The newly developed magnetic microbot can roll, grip and fold, and dissolves after use
The world of soft robotics is promising significant benefits for the biomedical industry, with researchers from around the world developing tiny robots that can perform non-invasive surgery and targeted drug delivery, with designs becoming increasingly innovative as engineers adapt the microbots to meet novel challenges.
The latest in the sphere of soft robots comes from a team of researchers from City University of Hong Kong and Shenzhen Institutes of Advanced Technology, who created a biodegradable, magnetic robot that can fold and grasp, in a design inspired by insects.
This so-called “millirobot” is made up of a gelatin solution combined with iron oxide microparticles. The mixture is controlled by an external magnet that causes the gel to morph and move on insect-like “legs,” with these extremities also capable of gripping items when manipulated by the magnet. In tests of the solution, it was shown to be capable of grasping and moving a 3D-printed cylinder and rubber band.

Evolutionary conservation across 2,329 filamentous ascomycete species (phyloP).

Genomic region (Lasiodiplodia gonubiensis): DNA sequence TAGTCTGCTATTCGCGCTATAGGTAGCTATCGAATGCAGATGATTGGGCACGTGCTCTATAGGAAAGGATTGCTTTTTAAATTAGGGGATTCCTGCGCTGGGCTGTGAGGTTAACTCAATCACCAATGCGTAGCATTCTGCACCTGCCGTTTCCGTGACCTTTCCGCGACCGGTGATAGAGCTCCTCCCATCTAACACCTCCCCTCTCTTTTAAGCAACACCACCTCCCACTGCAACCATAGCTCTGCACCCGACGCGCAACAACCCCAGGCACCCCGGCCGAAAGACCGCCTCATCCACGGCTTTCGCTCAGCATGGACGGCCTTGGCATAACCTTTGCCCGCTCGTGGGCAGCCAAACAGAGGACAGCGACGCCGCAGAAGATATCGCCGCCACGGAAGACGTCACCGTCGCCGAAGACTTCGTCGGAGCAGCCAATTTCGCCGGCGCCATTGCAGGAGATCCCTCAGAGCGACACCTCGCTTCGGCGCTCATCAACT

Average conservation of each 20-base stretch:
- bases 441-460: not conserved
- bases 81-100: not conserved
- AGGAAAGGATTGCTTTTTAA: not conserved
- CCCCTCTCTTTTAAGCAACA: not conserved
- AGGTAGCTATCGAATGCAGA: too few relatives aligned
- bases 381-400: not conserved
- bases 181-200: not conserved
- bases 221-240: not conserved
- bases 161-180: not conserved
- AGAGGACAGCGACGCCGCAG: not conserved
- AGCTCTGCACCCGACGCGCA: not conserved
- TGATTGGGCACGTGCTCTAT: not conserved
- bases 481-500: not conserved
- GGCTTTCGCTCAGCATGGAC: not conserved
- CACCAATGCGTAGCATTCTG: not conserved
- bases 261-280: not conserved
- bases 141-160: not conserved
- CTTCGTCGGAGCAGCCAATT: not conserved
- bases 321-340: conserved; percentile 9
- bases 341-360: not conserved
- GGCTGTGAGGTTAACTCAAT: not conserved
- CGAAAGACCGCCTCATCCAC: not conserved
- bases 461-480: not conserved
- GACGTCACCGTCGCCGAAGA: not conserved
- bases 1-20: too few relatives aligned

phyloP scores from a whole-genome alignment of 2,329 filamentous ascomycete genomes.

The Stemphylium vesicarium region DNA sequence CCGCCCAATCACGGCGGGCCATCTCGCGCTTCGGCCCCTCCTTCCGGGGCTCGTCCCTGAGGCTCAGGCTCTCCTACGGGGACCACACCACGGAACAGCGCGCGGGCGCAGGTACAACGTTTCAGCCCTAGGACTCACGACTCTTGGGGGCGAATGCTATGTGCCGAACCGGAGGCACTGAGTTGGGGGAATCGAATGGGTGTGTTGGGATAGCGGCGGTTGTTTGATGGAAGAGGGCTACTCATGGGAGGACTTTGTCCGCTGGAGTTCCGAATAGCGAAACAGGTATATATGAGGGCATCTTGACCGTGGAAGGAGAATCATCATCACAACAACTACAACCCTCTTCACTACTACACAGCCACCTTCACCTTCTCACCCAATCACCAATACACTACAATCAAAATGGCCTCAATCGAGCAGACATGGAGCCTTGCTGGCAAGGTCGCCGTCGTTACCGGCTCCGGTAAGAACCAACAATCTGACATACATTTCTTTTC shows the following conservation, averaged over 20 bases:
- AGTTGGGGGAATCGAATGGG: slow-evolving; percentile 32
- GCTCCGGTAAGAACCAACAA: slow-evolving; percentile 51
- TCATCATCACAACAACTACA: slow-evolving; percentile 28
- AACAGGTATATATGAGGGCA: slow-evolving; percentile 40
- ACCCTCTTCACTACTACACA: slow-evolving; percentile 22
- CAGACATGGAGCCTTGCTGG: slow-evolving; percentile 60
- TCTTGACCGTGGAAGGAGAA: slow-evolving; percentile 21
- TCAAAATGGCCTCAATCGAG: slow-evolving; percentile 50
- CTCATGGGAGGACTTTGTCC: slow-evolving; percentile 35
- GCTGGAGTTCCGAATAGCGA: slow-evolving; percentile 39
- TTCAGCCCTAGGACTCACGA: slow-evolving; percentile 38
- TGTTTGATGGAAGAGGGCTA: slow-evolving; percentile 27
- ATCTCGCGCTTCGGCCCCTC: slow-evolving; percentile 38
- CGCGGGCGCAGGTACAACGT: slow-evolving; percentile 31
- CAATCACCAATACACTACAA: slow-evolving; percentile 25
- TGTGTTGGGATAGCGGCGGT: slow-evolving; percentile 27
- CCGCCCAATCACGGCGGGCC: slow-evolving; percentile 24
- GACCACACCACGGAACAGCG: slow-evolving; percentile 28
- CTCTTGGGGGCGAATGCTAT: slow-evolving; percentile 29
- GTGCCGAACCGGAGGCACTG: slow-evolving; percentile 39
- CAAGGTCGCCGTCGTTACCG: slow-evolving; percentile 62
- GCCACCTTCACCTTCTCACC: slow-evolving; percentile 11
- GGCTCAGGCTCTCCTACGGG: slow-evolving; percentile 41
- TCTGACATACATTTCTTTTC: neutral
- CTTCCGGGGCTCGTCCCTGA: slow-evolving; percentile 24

The millirobot’s drug-delivering capabilities were also investigated, with the researchers covering the robot in a dye and rolling it through a model of a stomach, where it then unfurled and deposited dye in specific locations.
The robot can biodegrade in water within a few days, though small magnetic particles are left behind. Other soft robot designs rely on silicone or other synthetic materials that would need surgical removal if used internally. While further testing is needed, the research team says the design could lead to significant advances in drug delivery and other biomedical uses, without fear of these devices harming patients.